• Fred Hogaboom

    I gravitated to bluegrass over thirty years ago. Disgusted with the direction country had elected to pursue, bluegrass was the choice. Rock and roll had become all about “noise” and “rip rap” was, ahem, something.

    At 72, I, hopefully, will not live to see bluegrass go the way of country where the stars of yesteryear will have die in order to get play time on radio or mention in the news.

    How quick we relegate those who created a period of musical enjoyment to the back shelf, occasionally bringing them forth when the conditions or money is involved.

    My hats off to the pioneers of bluegrass. May they be remembered always.

  • Josh

    I am a fan of many, many different types of music and occasionally grate at various attempts to categorize its myriad forms into genres. The debate we have in these pages over the definition of a specific musical form is repeated frequently among fans of rock, jazz, classical, country, etc. I listened for a long time as a friend of mine who is heavily into hard rock music went into a lengthy primer into the differences between heavy metal, death metal, pop metal, speed, thrash, punk, surf punk, neo-punk, fascist punk, faux punk, industrial, goth, emo, etc, etc, etc (all the while I was silently having difficulty differentiating between what, to me, was ostensibly nothing more than a wall of noise.)
    But these same divisions rise up in all genres. Even now, we can think at length about the various subgenres that make up the world of jazz. (I ask you, what is the jazz being preserved so desparately in the Jazz Preservation Band performing regularly in New Orleans’ French Quarter? Bee Bop? Avant Garde? Swing? Fusion? Soft? Crooners?
    But overarching all these various subcategories is the recognition on the part of all its enthusiasts that everything is encompassed beneath a broader and broader umbrella that we collectively call Jazz.
    It is the same way that I view Bluegrass – which, as some have correctly pointed out, was once considered an offshoot of country and is still heralded as such on the stage of The Grand Old Opry. I cannot drag a form of music that has evolved to such a state of magnificence that it spins off its own subcategories, to remain overly rigid. As fans of this music in general, we have to ask ourselves – is Bluegrass a subgenre of Country music or has it evolved into a major category of music on its own? I think it has and the offshoots that blossom from it – the seeds it has planted – are flowering in a number of new and exciting directions.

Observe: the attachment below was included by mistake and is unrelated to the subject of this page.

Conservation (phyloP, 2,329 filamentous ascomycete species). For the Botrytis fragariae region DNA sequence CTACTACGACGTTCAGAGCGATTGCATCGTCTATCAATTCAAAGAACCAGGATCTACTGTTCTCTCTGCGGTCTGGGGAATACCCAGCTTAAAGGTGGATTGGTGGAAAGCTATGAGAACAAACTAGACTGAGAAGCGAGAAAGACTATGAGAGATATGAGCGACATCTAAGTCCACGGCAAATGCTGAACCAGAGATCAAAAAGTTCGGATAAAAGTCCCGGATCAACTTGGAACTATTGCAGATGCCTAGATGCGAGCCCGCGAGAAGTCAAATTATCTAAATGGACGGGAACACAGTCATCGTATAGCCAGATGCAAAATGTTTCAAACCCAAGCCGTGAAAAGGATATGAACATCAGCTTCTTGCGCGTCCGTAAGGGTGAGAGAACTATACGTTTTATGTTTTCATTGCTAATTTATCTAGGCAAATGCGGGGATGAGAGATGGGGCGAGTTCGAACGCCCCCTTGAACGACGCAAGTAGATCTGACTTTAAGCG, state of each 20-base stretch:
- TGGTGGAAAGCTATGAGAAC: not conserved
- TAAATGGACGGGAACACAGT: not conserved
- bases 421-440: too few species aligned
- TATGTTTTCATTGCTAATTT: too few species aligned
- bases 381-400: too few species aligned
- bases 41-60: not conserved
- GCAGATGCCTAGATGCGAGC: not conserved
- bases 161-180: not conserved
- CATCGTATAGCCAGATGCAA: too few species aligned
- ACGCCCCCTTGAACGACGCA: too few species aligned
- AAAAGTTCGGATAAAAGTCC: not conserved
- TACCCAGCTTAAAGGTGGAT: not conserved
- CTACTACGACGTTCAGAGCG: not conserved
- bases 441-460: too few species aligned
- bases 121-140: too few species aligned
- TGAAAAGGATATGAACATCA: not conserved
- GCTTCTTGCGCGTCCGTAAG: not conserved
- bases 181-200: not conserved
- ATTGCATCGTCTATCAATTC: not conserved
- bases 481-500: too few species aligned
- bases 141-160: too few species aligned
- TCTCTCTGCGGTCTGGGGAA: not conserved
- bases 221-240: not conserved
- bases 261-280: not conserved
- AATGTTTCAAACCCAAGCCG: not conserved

It has been doing so for decades. And through it all, practitioners of its traditional forms continue to enjoy success. Monetary success in the music industry has never been predicated by adherence to a specific form. There are traditional bands that make money, others that do not. Just or unjust, crap or classic, nobody but nobody can lay claim to knowledge of why this band makes millions in the music industry, and that other really good band can barely afford health insurance – that’s the simple truth about the industry.
    Personally, I think Bluegrass is a major genre of music of which there are dozens of subcategories.

  • Steven Bramlett

    I am a huge Yonder Mountain String Band fan!!!! I purchase lots of traditional CD’s and downloads. I love both traditional, New Grass and far left bluegrass. The Bluegrass community should be building bridges rather than walls. Yonder does Flat and Scruggs and Greatful Dead…so does Jesse McReynolds. If someone only likes Bill Monroe and the Stanley Brother’s that is fine, but Jimmy Martin said it right and we should all be a “Freeborn Man”.

    • Lynwood Lunsford

      I absolutely agree! I love old R&R, good Beach Music and Classic Country, plus Bluegrass (traditional and contemporary). But I don’t call them all “Bluegrass”. YMSB is no more “Bluegrass” than the Everly Brothers. I don’t know of anyone that calls the Everly Brothers’ music “Bluegrass”, so while try to sell YMSB as “Bluegrass”? That is where I have a problem.

      • Josh

        I can’t respond directly to YMSB on account of I’ve never heard them. But I have heard Bearfoot, Cherryholmes, The Punch Brothers, Nickel Creek, Trampled by Turtles, Mountain Heart with Tony Rice, The Infamous Stringdusters, The Stanley Brothers, The Osbornes, Coon Creek Girls, Packway Handle Band, Bluegrass Mountain Boys, Flatt and Scruggs, Old and In The Way, Peter Rowan and the Nashville Bluegrass Band, 23 String Band, and New Grass Revival. I have routinely called them all Bluegrass. If I am wrong, then what, specifically, makes me wrong?
        I am not without prejudices of my own. I am not favorably disposed to applying the Bluegrass label to songs that feature drum percussion. But aside from that one feature, I am disposed to think of Styx’s Tommy Shaw’s solo release as a form of Bluegrass.

        • Lynwood Lunsford

          My only answer to you is that I define “Bluegrass” by the one element that was the defining moment and to which all music which sounds like “Bluegrass”, has in common: the 5-string banjo played in the syncopated 3-finger style popularized by Earl Scruggs. That definition is pretty broad and includes music that many would not define as “Bluegrass”, but it’s the one definition that makes the most sense.